The total amount raised is creeping toward $13 billion, although each round is raising less money that the previous. However, bidding is still active on a number of licenses; the number of licenses with new high bids continues to hover near 300. 

August 24: Cable gaining steam

Some of the players who were squeezed out of regional spectrum licenses early in the auction seem to be making up the loss with dozens of smaller geographic licenses.

August 25: Bidding slows as third weeken breaks near 

The Sprint Nextel Corp./cable joint venture appears to be achieving a national footprint without the benefit of costly regional licenses.

August 28: Bidding continues to slow

Bidding has slowed dramatically with an average of about 140 new bids placed in the last few rounds. This compares to 240 bids in recent rounds. The leaders in overall bidding are still in place after round 50, and they stack up like this:

  1. T-Mobile at $3.9 billion
  2. Verizon Wireless at $2.8 billion
  3. SpectrumCo at $2.2 billion
  4. MetroPCS at $1.4 billion
  5. Cingular at $1.2 billion

August 29: FCC attempts to spur auction action

In a sign that the auction is drawing nearer to conclusion, the FCC increased the number of bidding rounds per day from 4 to 6. The auction has garnered nearly $13.6 billion in bids following round 58, though the number of bids per round has fallen by half to around 150 bids per round.

August 30: Battle brewing between smaller bidders

NextWave Telecom Inc. continues to elbow other companies for spectrum, holding 144 high bids on spectrum through its AWS Wireless Inc. bidding subsidiary worth about $121 million at the end of round 61.Dobson Communications Corp., has been dueling with AWS for licenses in Maryland, Kentucky and New York. One of the Kentucky licenses, the Kentucky 4-Spencer license, is currently going for about 18 cents per-MHz-per-pop for a total price of $960,000 and is held by NextWave. Meanwhile, Dobson outbid NextWave for spectrum in Glens Falls, N.Y. with an offer of 6 cents per-MHz-per-pop, or $140,000 total.

August 31: Is the end near?

Bidding continues to slow with only 91 new bids being entered in round 67, though the number of bids was up slightly from the 83 bids placed in rounds 65 and 66. The number of bids per round has been below 100 since round 62.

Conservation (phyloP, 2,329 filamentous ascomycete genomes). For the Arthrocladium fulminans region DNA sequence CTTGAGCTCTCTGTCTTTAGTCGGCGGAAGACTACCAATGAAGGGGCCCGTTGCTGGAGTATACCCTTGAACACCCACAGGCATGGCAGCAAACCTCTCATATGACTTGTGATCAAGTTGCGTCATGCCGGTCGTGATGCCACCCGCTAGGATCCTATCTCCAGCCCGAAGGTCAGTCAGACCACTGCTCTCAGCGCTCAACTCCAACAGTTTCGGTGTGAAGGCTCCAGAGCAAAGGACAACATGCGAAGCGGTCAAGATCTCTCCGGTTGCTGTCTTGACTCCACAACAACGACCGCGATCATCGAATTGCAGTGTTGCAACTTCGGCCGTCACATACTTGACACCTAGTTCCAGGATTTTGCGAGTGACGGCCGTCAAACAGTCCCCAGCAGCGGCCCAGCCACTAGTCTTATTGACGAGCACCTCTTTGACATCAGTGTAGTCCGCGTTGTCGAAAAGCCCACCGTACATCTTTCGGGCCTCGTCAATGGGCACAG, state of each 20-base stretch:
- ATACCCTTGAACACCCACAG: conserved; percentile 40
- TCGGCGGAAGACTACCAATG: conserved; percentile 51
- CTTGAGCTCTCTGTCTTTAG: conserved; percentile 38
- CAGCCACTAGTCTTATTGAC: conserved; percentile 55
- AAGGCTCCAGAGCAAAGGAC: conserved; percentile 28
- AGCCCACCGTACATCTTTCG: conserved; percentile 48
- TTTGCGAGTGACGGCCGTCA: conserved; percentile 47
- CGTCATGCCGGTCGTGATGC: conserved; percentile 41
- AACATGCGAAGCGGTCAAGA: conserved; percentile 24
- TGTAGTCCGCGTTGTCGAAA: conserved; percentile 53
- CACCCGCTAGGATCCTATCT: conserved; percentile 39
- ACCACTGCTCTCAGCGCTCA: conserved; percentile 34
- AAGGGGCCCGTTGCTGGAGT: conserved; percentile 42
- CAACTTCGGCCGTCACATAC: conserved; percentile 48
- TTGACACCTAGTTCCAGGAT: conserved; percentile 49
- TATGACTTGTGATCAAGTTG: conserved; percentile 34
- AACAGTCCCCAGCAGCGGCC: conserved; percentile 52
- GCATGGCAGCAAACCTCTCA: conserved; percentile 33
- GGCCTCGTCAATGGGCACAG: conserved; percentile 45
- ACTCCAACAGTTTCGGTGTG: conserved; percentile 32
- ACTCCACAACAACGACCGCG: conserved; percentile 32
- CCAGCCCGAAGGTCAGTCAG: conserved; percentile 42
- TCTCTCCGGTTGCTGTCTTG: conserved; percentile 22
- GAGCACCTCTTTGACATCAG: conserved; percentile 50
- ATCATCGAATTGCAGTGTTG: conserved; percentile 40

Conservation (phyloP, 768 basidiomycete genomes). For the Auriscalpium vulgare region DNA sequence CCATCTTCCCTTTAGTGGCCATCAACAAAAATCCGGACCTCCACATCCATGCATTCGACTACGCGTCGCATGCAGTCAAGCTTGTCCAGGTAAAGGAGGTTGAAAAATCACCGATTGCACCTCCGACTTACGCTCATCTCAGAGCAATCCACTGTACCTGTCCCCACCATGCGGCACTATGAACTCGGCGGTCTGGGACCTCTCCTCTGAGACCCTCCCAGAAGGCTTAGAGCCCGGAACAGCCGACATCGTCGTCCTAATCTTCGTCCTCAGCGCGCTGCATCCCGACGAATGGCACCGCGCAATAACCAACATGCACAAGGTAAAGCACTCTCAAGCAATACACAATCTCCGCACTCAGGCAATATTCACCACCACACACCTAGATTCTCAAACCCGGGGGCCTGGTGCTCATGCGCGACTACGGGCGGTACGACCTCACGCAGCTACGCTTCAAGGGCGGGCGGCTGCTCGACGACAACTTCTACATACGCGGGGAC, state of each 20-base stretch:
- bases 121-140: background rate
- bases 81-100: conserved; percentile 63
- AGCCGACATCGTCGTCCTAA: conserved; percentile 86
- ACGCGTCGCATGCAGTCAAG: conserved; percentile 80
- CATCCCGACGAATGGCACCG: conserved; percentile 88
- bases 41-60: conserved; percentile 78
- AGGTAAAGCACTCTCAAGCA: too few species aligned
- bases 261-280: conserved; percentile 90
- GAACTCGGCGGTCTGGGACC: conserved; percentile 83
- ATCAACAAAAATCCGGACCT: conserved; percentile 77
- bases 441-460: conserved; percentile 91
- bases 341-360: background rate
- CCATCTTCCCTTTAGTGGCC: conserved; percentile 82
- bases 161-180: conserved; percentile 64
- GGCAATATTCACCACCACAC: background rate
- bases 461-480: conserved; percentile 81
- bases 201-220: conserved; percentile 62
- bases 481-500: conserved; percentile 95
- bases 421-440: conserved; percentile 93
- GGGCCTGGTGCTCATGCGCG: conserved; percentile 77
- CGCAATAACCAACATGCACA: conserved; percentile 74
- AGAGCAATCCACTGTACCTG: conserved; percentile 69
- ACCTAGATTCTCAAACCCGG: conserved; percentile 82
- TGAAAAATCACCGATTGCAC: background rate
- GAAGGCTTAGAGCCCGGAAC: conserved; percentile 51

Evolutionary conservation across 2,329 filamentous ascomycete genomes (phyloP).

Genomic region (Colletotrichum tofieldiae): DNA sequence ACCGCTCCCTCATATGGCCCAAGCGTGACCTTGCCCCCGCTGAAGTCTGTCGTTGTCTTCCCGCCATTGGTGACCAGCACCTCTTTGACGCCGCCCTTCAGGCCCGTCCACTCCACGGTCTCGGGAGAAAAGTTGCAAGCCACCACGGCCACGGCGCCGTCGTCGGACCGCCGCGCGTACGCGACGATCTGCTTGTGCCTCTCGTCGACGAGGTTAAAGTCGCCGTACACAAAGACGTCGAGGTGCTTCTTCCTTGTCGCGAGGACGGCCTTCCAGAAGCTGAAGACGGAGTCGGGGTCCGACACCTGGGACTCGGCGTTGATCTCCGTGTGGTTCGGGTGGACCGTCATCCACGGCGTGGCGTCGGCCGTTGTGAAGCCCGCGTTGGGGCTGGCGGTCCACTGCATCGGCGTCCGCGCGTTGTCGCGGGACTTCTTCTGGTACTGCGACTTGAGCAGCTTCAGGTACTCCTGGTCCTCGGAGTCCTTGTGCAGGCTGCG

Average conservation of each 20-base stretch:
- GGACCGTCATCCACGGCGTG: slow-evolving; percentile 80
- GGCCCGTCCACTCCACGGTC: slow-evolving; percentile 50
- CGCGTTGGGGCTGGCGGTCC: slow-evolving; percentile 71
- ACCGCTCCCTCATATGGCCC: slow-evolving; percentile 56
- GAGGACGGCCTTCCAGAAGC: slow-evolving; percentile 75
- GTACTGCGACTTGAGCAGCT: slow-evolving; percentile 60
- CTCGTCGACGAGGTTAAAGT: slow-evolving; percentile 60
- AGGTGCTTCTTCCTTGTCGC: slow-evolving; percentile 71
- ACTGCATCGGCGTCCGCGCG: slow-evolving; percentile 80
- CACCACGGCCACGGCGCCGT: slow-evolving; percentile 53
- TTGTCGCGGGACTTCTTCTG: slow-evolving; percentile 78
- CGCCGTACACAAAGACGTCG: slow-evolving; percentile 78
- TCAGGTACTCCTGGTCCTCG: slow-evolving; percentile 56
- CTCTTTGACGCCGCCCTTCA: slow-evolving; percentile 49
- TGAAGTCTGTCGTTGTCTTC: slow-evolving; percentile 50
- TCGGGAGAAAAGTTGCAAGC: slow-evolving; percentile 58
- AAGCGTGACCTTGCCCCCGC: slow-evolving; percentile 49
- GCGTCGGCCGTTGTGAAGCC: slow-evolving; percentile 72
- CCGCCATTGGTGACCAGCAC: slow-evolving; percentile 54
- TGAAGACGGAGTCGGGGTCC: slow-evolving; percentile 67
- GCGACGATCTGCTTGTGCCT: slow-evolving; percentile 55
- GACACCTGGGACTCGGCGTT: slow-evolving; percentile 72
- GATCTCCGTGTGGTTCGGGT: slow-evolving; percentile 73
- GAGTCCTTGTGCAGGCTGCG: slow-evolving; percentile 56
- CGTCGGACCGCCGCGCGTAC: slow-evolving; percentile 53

September 1: NextWave, Dobson remain active as auction breaks for holiday

NextWave Telecom Inc. and Dobson Communications Co. are the two most active bidders remaining.  The bidding continued to wind down on Friday, with an average of 63 new bids per round for the last three rounds of the week. Only 110 of the 168 eligible bidders remain. Bidding will resume on Tuesday after the Labor Day holiday. The auction so far has raised about $13.7 billion, and 1,055 of the 1,122 licenses offered have received bids.

September 5: Jousting continues as bidding winds down

The auction continues to creep toward a close, with just 64 bids in recent rounds. Of the 64 new bids placed in round 77, eight came from Dobson, 14 came from NextWave, and another 14 came from Red Rock. Leap chipped in half a dozen, and the Sprint Nextel-cable JV placed four.

September 6: Verizon Wireless kicks T-Mobile USA out of Hawaii

Dobson dominated round 85 placing nearly half of the new bids in the round. Verizon Wireless also re-entered the fray after watching from the sidelines for much of the bidding. The carrier placed a $4.1 million high bid on a 20-megahertz F-block license covering Hawaii; T-Mobile USA Inc. had previously held the license.

September 7: Verizon Wireless shows renewed interest as bids dwindle

Bidding has slowed to a trickle with thirty or fewer new bids received in the last few rounds. But a few tussles are still ongoing, including Verizon Wireless trying to edge the Sprint Nextel Corp.-cable company joint venture out of spectrum in Louisiana. Verizon Wireless is also still fighting for licenses in Hawaii. The nation’s No. 2 carrier had been sitting on the sidelines during most of the auction after picking up several of the most expensive licenses in early rounds.

September 8: Skirmishes continue in Louisiana, Iowa and Hawaii

Spectrum in Louisiana, Iowa and Hawaii is still attracting competition from bidders large and small. After more than 100 rounds of bidding over 22 days, the FCC has received fewer than 20 bids in each of the last three rounds. But battles are still going on. Analysts expect to see the auction go on for at least another week or two, and possibly continue until the end of the month.

September 11 -15: Bidding continues to slow

After 141 rounds, T-Mobile has provisionally won 119 licenses in major markets like New York City and Chicago with offers of almost US$4.2 billion. The auction grossed almost US$13.9 billion on Thursday, but would net about US$13.7 billion, because of discounts offered to entrepreneurial bidders. Four bids were made in the round 141.

September 18: Bidding slows to a crawl and ends

No new bids in round 161 – Auction ends.